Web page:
Many people bring forth the argument that the chances of life, especially

Read another response by Nicholas D. Smith
Read another response about Religion
Many people bring forth the argument that the chances of life, especially intelligent human life, occurring are so ridiculously improbable that the only way to explain it is to bring a creator into the picture. I've heard various figures thrown around and grains of sand in the universe brought in to explain how unlikely it is. But is the actual science behind the probability sound? And do you think that this is a good reason to believe in a creator? And what about a rational, logical argument explaining how this is not a very good reason? Thanks.

First of all, it is nonsense to try to assess the probability of intelligent human life occurring unless we first stipulate what the prior conditions are.

According to evolutionary theory, human beings and other living things are the result of genetic mutations that occur within prior life forms, which are then selected as a result of added fitness within a certain environment. Given the nature of this process, it is all but senseless to assess the (prior) probability that some specific life form would emerge from a (random) mutation in the prior life form, given all of the variables that are pertinent to fitness within a given environment. So if someone thinks they can calculate this as a real probability, I expect they are simply making up the values on which their calculations are based. This is no way to do things!

Now, there may be calculations we can apply to very specific conditions at very specific places and times, with respect the the likelihood that some very specific string of molecules might come together in that environment. People have debated about this with respect the the very origin of life in what has been called the "primordial soup." But a lot of this is also pure speculation, because we don't really know all of the exact conditions in all places and times within that "soup." So I don't find this very useful, either.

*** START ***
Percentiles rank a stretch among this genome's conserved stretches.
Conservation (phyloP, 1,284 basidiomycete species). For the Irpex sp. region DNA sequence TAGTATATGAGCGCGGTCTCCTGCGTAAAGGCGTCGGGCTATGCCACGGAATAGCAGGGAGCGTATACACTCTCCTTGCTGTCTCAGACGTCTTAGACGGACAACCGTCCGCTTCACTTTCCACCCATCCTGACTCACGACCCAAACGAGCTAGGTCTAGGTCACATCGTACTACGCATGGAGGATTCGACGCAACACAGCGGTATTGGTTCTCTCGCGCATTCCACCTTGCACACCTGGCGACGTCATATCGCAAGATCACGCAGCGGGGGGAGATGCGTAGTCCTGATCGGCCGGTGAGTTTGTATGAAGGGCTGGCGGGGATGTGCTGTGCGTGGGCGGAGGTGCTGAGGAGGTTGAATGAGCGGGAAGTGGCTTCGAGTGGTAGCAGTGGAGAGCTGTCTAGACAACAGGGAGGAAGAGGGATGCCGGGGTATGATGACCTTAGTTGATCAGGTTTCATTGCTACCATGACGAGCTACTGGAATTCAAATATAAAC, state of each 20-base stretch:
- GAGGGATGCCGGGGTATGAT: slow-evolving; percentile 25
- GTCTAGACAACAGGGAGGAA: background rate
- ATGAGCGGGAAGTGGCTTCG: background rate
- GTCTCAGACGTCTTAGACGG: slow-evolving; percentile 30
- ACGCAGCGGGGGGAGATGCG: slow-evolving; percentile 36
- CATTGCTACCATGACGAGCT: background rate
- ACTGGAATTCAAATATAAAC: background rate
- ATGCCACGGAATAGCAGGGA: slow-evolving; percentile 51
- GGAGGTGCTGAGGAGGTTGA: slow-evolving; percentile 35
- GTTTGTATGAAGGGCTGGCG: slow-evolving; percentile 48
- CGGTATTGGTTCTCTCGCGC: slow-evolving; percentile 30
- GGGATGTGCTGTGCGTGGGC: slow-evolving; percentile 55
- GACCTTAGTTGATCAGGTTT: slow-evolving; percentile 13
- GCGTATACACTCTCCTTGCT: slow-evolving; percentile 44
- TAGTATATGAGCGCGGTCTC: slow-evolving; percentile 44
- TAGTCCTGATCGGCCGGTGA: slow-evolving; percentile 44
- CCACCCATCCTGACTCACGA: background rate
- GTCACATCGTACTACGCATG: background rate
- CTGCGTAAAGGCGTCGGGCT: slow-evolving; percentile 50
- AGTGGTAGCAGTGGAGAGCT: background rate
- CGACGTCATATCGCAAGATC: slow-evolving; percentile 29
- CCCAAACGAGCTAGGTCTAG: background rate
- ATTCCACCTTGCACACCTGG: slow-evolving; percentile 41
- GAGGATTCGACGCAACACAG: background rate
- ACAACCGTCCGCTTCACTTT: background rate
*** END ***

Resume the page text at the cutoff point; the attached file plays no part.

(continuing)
Finally, there is something in the logicl of the argument that strikes me as simply fallacious. The argument sseems to go like this:

(1) The likelihood that life (or life form X) would come about in these conditions is absurdly low.
(2) That likelihood goes way up if we assume that the emergence of life (or life form X) was the product of divine intervention.
(3) Hence, it is reasonable to suppose that divine intervention is the real cause of the emergence of life (or life form X) in those circumstances.

There is a lot wrong with this, even if we accept premise 1:

(A) What are the (prior) probabilities of the existence or emergence of a divinity, whose will would be precisely what it needed to be to want life (or life form X) to come about? And if these are incalculable (as I suspect), then why should we accept premise 2? It seems to me that one might suspect that the addition of the potential improbability of the appearance of a divinity (if that notion is even cogent, which some doubt, but which--if not--deduces that probability to zero!) would actually make all of the pertinent probabilities go even lower, rather than higher.

(B) Equally importantly, wwe should reject the inference. Notice what this way of reasoning would do to lottery winners. I am told the Powerball lottery has probabilities of 1 in 80,000,000 that anyone will win it. That's pretty unlikely, right? But if we now add something like premise 2 and make the inference to some version of 3, we will learn that all "lotteries" are actually cheats, because it is more plausible to suppose that some God prefers to pick the winners of the "lotteries" instead of allowing chance to generate the outcome.

I expect that many lottery winners feel that God has blessed them with the win. But that sentiment does not mean that we should accept such reasoning! Improbable stuff happens all the time. Even given the existence of intelligent life and all the rest, what would you say are the prior probabilities that you would ask this question and I would give this exact answer? Who knows, but on the wway of calculating that this sort of argument proposes, my guess is that someone would conclude that it is only the result of God's will that I gave this answer at this time to your question!

(I don't think so...)

Related Terms